By Eimear Dodd Journalism MA student, @TheCity_Dublin editor, @Irish_TechNews

What’s the best way to encourage more women and girls to pursue education in science and technology subjects? The question has long troubled technology companies, teachers, third level institutions and other agencies. If girls do not study science, technology, engineering and mathematicss (STEM), then they won’t have the skills to pursue a career in these areas. This then adds to the skills shortage in these sectors.

Microsoft Ireland took over UCD’s O’Reilly Hall on 26 April for the #GoForITGirls event. Over 800 secondary school students and their teachers were there as part of the celebration of Global Girls in ICT day on 27 April. They had been brought together to get inspired by science and technology by listening to role models within the industry.

Cathriona Halloran, Microsoft Ireland managing director, opened the event. She said she hoped that the young people present would leave with a sense of the opportunities within the technology sector.

Sinead Burke was an engaging MC who shared anecdotes about her experiences as a primary school teacher. The blogger, social influencer and PhD candidate hosted a discussion with Natalie B Coleman, fashion designer, Andrea Poppa, software engineer at Microsoft Ireland, Irish electronic artist Elaine Mai and nine year old CoderDojo ninja Lexi Schoene.

The panel talked about how technology influenced their lives. Natalie B Coleman described the influence of technology on the fashion industry as the “fourth industrial revolution”. While the design process begins with pen and paper, everything is transferred into the digital space.

They also shared tips and advice with the audience. Andrea Poppa described a qualification in a STEM subject as a solid career foundation. This was a group of women who appeared excited by the possibilities of technology and how it helps them to do what they love.

Peggy Johnson, executive vice president of business development for Microsoft, was the event’s keynote speaker. In conversation with Sinead, Peggy explained how a chance visit to her university’s engineering department led her to change her degree from business to electrical engineering. She said that engineering was never suggested as a possible career option, despite her interest in maths and science.

Their conversation also touched on the value of informal support. Encouragement from friends, family and teachers was crucial for career development.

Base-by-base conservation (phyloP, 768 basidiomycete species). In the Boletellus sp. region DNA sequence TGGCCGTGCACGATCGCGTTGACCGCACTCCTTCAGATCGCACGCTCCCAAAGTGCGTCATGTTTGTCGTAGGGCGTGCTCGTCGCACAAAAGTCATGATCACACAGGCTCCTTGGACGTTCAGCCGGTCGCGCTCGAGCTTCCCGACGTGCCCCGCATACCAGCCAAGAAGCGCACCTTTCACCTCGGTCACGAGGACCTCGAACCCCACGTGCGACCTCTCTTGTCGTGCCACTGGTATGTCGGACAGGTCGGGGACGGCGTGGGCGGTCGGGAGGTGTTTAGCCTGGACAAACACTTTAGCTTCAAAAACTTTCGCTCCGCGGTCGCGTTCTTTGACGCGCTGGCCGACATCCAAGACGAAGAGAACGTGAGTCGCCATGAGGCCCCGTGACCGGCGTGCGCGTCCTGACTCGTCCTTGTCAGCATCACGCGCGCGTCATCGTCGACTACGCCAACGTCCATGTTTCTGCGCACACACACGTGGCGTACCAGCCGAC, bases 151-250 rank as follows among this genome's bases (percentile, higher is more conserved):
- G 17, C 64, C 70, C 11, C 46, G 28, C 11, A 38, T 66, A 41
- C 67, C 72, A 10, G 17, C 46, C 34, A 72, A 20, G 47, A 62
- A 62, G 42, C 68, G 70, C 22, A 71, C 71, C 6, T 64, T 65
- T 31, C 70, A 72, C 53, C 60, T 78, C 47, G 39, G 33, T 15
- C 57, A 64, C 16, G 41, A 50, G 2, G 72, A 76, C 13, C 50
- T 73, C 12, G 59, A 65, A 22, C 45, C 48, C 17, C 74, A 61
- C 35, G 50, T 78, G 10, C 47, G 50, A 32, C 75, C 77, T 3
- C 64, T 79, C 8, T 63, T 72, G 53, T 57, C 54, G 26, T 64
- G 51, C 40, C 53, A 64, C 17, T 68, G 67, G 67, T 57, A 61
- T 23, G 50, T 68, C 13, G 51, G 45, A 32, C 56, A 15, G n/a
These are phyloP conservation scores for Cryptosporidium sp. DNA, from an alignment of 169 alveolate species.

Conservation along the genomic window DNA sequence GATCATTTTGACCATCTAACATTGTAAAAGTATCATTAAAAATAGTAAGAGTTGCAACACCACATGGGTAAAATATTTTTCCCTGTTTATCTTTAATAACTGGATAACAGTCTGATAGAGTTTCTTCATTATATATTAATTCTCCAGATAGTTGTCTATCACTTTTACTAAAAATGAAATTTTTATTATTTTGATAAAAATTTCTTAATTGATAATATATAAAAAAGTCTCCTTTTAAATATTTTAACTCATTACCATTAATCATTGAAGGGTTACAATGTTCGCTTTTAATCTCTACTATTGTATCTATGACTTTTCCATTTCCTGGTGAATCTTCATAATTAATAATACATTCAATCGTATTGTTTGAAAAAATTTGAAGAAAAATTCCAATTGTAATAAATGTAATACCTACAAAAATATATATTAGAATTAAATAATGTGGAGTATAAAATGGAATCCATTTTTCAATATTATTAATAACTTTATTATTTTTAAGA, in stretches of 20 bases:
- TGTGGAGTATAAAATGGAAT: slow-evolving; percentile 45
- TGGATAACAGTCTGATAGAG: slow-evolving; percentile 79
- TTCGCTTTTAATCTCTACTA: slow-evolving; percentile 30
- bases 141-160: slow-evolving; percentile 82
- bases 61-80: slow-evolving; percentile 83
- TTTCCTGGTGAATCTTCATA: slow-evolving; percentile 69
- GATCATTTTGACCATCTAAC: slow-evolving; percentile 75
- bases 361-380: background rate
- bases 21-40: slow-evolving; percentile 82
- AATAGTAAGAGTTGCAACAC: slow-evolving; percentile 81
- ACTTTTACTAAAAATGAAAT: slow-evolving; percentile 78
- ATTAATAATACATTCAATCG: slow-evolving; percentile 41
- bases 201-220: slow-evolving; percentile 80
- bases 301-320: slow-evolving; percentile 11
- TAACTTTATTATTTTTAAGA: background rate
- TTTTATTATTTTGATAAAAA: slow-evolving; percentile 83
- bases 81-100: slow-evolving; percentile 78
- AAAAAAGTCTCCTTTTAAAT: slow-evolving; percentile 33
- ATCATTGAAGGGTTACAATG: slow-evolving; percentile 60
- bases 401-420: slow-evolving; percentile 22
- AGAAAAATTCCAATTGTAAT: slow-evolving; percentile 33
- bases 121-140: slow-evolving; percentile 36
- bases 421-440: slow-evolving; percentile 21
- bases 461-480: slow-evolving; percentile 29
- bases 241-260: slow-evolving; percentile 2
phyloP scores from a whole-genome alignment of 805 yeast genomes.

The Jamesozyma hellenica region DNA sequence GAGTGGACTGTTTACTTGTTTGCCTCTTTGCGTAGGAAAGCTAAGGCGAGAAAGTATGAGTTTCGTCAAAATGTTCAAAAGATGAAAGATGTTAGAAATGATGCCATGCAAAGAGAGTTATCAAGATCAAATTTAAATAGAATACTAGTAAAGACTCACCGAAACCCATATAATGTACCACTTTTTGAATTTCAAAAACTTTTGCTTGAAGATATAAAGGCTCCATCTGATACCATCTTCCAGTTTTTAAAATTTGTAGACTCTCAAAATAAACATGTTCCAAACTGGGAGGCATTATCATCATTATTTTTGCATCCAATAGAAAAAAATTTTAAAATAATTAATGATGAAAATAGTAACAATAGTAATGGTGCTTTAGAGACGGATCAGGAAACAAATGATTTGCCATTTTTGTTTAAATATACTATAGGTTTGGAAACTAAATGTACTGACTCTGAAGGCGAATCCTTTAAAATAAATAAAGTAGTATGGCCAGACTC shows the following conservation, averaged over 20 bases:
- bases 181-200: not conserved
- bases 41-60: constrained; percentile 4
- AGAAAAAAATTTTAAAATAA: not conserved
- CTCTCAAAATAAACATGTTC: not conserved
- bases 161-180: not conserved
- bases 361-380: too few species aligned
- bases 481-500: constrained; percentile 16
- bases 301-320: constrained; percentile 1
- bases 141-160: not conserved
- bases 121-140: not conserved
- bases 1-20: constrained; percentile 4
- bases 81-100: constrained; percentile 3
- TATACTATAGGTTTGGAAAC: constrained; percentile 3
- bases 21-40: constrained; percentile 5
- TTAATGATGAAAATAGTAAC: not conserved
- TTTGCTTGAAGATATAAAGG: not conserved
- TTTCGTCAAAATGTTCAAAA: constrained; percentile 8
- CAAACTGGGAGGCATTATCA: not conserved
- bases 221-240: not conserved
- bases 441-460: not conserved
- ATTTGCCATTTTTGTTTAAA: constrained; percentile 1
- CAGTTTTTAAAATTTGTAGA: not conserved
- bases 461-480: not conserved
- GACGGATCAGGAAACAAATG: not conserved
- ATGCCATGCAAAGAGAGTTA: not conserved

“I loved maths and science in school, but never considered a career in technology until the mentors and teachers in my life made an effort to show me what was possible,” Peggy said.

“Every girl deserves that kind of encouragement, and it’s a privilege to be here in Dublin to celebrate Girls in ICT Day and speak with such an incredible group of girls and young women.”

Why the emphasis on encouraging young women to consider study and careers in the STEM industries? Peggy Johnson talked about the value of diverse teams. Their different perspectives can create novel solutions to problems. She encouraged those present to follow their inspiration. This had motivated her own move to Microsoft because “something on that campus sparked something in me”.

The morning also featured several short video presentations about some of the Microsoft’s projects in the areas of augmented reality and real-time translation.

Microsoft Ireland announced a commitment to help 10,000 girls in Ireland to engage with technology over the next two years. The YouthSpark initiative is designed to encourage greater involvement by girls and women in technology by demonstrating its many applications across multiple economic sectors.

Microsoft plans to work with a number of partners to achieve its targets. The company will introduce young people to coding in association with CoderDojo. The first project, Hour of Code, encourages young people to participate in an hour of coding in the classroom. While Coolest Projects will continue to celebrate the best projects completed in CoderDojos across the country.

A separate partnership with Junior Achievement Ireland will see new programmes on STEM related subjects and technology delivered in schools. Microsoft also has plans to assist women early in their careers through networking and other career events organized by Codess and GirlCrew.

Cathriona Hallahan of Microsoft Ireland said, “We can see from the trends that young girls are opting out of technology, by creating this ‘tech taster’ focus under YouthSpark we are hoping to inspire young women to seek to learn more and do more with technology. By changing the minds of even 10% of the young women that we engage with, we can have a real impact on society. We’re looking forward to engaging with many girls and young women in collaboration with our partners over the coming year.”

Encouraging interest in STEM is a complex problem. The #GoForITGirls event and the YouthSpark initiatives may be two pieces that can help to solve this puzzle.

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